The Elastic Container Service (ECS) provides container registry and deployment capabilities, while EKS, the Amazon Elastic Container Service for Kubernetes, provides an optimized Kubernetes service. Going a step further, the AWS Fargate service provides a different way to run containers in a more lightweight approach than other options.

As organizations continue to look at containers as a way to develop and deploy workloads, AWS will undoubtably attack a fair share.

Data Point #4: Serverless Is Growing

The concept of elastic cloud computing isn't the only concept that AWS has pioneered. With AWS Lambda, the company has helped to create the emerging concept of serverless computing, often also referred to as functions-as-a-service. With Lambda and its myriad services, organizations do not need to run virtual servers or EC2 instances to get functionality. Instead, with Lambda, specific event-driven triggers are configured, enabling functions to only run as needed.

With Lambda, there can be significant cost and operational efficiencies, since organizations only pay for events, rather than time for a long-running server that is always on. The concept of serverless has become increasingly attractive to organizations and will also help propel AWS to future growth.

Data Point #5: Sagemaker Enables Humans to Benefit from Machine Learning

Artificial intelligence (AI) and machine learning (ML) are oft repeated buzzwords, but they haven't always been the easiest types of technologies to actually deploy. The AWS Sagemaker service aims to democratize the AI/ML experience, making it easier to get up and running with the technology to rapidly benefit from it.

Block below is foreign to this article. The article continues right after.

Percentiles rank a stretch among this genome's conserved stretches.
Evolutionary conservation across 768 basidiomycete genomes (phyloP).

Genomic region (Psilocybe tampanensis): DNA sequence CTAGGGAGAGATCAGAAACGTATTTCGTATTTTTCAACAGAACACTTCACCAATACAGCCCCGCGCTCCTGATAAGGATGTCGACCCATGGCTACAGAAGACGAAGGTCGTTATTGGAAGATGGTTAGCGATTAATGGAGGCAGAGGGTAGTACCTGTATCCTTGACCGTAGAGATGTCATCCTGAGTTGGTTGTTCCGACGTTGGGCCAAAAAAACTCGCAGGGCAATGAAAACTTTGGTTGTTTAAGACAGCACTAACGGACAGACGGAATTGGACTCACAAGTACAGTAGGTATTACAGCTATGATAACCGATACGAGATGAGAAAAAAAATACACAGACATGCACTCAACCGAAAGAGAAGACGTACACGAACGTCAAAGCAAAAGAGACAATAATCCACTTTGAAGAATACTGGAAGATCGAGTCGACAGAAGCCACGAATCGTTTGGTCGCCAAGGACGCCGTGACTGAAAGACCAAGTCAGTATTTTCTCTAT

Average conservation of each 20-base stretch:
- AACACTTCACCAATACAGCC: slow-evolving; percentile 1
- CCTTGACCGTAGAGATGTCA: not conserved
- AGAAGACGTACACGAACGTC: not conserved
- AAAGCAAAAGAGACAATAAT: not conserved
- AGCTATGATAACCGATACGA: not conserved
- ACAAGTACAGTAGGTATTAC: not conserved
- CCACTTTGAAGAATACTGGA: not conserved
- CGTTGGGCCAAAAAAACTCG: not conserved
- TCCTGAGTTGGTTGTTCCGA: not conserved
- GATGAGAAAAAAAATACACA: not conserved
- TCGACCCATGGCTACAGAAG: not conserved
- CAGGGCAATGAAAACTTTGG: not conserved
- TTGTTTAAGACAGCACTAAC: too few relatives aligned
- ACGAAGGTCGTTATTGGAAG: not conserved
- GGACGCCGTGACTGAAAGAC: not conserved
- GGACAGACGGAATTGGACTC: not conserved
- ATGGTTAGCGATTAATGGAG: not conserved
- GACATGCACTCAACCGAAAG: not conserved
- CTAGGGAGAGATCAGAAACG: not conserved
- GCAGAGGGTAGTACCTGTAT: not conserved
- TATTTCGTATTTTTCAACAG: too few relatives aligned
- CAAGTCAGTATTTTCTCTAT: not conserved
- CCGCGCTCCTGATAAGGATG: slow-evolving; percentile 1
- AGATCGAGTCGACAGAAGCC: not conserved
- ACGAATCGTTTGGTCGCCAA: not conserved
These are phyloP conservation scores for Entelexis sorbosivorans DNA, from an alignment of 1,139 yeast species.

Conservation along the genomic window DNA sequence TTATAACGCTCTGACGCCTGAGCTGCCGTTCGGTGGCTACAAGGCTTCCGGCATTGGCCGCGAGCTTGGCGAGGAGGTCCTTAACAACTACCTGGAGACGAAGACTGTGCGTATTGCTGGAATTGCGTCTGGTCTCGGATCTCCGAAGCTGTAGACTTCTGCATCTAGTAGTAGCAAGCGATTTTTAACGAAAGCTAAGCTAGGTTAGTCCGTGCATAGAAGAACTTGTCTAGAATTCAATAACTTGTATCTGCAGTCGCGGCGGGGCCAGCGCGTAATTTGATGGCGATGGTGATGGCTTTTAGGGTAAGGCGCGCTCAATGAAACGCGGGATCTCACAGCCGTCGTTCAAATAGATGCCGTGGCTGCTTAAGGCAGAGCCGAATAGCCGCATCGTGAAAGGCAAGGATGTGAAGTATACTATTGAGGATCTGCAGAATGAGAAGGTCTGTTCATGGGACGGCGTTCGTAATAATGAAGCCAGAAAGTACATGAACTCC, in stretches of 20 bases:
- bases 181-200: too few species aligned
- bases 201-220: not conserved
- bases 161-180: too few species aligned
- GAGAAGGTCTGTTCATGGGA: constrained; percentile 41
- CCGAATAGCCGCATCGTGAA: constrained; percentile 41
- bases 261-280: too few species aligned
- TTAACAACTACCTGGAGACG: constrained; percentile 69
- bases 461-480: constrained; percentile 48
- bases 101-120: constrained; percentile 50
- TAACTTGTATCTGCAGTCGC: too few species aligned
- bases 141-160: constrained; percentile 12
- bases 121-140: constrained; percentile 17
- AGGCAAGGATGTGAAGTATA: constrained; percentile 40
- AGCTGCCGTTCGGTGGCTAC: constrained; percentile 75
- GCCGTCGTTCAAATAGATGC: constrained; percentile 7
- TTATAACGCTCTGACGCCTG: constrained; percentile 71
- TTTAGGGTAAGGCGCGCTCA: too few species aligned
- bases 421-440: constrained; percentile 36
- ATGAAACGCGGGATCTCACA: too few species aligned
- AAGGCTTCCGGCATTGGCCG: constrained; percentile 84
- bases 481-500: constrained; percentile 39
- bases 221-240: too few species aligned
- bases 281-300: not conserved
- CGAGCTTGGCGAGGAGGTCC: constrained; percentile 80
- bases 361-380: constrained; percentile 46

As organizations look to figure out what AI/ML is all about and how it will benefit their organizations, AWS Sagemaker is likely to be among the primary choices.

Data Point #6: More Regions, Means More Availability

With the cloud, it's important for organizations to have access to resources that are local, both for performance and regulatory reasons. 

AWS has grown its data center footprint and now has 20 infrastructure regions globally. Across those regions, AWS now has 60 availability zones. Looking forward, AWS plans to add four new regions inside of the first half of 2020, with Bahrain, Hong Kong SAR, Italy and South Africa.

Simply put, more regions mean more opportunities for organizations to give AWS their business.

Data Point #7: Multicloud Is an Opportunity for Growth

When AWS got started in 2006, there were no other clouds, but that's no longer true. The two other major public cloud vendors, Microsoft with Azure and Google with its Google Cloud Platform (GCP), are also growing, as demand for cloud is robust.

Over the past year, the concept of multicloud has emerged, enabling organizations to run and manage workloads across multiple public clouds. It's a trend that is intended to help prevent vendor lock-in, and it can also be a big benefit for AWS.

While AWS has had great success on its own, the push by the other cloud vendors brings more organizations and workloads to the cloud. As organizations deploy cloud workloads, the need to prevent lock-in and maintain the highest levels of availability will lead to multicloud deployment, and with that AWS will also grow. For AWS, more cloud adoption overall means more opportunities, and that will be likely be a key driver of growth for the company in 2019 and beyond.

Sean Michael Kerner is a senior editor at eWEEK and InternetNews.com. Follow him on Twitter @TechJournalist.

Sean Michael Kerner

Sean Michael Kerner

Sean Michael Kerner is an Internet consultant, strategist, and contributor to several leading IT business web sites.